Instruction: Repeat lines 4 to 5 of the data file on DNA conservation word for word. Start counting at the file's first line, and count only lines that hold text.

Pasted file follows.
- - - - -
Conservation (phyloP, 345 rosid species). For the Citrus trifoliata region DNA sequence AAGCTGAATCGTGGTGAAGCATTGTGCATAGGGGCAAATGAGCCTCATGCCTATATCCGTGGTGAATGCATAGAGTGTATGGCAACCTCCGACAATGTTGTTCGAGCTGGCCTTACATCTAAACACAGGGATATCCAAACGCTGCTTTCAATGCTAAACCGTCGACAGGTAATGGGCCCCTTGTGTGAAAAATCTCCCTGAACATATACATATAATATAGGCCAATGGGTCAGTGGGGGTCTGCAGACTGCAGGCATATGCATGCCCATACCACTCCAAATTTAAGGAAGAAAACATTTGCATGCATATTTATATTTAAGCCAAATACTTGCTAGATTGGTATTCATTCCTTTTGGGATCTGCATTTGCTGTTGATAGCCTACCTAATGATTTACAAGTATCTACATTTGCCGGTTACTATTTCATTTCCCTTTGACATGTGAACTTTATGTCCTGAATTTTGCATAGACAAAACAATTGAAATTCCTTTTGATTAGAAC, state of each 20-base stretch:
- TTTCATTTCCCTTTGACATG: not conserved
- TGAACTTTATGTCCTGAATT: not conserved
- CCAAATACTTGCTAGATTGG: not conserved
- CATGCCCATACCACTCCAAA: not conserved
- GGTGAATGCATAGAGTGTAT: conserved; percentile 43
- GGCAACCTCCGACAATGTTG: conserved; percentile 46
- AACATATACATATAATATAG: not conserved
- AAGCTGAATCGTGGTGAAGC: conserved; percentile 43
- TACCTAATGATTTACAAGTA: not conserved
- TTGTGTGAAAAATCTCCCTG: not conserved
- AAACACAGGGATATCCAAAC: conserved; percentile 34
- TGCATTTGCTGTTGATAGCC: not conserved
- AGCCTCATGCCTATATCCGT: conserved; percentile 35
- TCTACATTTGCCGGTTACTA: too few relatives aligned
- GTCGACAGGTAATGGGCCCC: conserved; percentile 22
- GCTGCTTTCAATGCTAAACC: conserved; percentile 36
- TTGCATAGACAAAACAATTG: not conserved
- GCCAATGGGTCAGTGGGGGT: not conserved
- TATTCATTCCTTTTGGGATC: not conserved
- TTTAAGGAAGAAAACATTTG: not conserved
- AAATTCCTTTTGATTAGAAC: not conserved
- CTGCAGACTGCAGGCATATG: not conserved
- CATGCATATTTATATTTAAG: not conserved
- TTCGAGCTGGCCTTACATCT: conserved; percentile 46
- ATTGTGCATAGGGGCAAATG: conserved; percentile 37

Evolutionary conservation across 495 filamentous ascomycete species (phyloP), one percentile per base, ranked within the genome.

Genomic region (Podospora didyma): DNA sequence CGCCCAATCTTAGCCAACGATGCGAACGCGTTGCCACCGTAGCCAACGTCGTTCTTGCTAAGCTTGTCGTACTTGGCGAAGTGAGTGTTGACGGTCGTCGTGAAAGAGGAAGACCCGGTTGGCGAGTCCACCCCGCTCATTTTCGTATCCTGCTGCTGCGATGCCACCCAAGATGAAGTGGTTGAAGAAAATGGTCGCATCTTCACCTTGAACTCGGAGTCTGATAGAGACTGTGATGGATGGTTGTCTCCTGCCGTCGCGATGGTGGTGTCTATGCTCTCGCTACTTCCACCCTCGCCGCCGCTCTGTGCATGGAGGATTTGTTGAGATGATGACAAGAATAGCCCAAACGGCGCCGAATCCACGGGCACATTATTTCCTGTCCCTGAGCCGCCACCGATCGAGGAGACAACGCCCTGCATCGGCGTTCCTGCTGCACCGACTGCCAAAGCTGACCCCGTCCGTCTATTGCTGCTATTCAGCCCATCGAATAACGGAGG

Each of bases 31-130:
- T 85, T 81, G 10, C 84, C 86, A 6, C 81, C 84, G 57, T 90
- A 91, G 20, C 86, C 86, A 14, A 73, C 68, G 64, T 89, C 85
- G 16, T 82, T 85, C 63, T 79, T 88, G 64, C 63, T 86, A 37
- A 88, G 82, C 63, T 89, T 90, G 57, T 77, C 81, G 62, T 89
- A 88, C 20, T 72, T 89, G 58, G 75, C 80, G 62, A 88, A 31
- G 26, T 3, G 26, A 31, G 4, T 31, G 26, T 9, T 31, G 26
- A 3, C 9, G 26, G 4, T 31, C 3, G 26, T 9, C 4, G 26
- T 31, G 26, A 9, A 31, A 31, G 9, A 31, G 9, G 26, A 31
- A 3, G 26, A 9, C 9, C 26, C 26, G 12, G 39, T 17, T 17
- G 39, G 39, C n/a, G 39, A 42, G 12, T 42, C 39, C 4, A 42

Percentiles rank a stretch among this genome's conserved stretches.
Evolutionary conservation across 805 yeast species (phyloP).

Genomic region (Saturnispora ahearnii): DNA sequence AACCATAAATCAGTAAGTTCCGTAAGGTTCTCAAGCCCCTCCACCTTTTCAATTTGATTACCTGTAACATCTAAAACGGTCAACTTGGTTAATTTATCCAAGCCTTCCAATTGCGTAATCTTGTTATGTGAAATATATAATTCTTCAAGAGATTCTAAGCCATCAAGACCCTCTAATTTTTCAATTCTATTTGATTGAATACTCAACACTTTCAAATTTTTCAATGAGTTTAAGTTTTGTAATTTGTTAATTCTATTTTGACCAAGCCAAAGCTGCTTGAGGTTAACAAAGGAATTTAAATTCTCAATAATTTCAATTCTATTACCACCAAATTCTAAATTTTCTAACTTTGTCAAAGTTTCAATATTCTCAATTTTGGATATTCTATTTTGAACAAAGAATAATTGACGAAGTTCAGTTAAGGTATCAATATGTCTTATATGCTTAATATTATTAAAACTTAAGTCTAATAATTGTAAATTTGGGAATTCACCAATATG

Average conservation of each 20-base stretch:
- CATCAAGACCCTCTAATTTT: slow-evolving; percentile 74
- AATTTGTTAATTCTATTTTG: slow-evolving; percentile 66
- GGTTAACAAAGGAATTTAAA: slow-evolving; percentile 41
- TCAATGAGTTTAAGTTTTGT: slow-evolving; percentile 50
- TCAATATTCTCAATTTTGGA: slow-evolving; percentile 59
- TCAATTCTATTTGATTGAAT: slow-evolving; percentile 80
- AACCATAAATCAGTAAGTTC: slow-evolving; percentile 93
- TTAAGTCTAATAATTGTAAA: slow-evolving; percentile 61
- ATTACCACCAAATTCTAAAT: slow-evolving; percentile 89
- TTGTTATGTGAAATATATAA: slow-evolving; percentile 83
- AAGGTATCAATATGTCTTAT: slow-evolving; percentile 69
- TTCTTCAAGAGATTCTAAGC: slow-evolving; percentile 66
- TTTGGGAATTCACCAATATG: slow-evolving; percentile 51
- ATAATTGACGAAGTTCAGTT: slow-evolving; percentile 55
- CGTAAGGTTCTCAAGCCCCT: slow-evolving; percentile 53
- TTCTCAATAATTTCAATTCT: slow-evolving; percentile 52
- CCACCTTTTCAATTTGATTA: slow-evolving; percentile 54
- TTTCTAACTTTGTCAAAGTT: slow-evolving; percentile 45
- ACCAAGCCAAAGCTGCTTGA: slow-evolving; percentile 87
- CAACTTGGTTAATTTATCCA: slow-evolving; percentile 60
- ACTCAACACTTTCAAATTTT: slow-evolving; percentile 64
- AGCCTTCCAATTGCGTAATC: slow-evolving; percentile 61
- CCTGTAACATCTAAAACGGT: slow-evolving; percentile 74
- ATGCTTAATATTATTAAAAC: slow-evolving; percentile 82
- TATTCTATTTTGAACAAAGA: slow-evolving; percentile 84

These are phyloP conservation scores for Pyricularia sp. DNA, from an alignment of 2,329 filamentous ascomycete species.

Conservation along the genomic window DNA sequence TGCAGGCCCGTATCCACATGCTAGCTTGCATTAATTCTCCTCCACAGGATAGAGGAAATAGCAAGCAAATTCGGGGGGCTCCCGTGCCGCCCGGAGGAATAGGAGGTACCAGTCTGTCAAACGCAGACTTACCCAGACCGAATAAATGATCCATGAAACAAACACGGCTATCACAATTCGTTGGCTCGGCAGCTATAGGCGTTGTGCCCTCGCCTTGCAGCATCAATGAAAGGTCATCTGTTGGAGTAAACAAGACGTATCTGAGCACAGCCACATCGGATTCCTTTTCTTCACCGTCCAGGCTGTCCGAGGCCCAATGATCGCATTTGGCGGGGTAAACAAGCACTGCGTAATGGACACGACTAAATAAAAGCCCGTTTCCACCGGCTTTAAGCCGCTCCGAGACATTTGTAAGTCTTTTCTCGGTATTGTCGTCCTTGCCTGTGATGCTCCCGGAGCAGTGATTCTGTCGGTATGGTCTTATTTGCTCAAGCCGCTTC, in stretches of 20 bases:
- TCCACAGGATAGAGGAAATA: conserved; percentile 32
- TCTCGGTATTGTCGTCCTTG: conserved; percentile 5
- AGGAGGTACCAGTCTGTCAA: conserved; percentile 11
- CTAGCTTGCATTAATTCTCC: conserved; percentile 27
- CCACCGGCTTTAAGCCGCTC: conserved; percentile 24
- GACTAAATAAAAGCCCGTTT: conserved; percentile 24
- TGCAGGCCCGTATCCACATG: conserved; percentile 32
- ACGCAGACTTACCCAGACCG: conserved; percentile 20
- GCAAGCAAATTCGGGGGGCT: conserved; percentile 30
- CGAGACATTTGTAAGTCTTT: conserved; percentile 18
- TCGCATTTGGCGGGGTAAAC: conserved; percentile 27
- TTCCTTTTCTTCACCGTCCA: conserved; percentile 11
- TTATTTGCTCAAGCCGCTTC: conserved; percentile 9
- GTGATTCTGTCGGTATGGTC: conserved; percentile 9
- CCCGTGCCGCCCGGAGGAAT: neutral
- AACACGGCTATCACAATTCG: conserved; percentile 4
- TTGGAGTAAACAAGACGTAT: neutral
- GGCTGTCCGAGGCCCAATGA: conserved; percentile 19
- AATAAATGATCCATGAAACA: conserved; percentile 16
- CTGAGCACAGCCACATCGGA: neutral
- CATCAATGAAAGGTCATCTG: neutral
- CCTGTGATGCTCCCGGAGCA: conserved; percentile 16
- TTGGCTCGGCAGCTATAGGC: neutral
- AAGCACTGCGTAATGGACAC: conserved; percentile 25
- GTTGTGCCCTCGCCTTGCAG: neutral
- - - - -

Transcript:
- CCAAATACTTGCTAGATTGG: not conserved
- CATGCCCATACCACTCCAAA: not conserved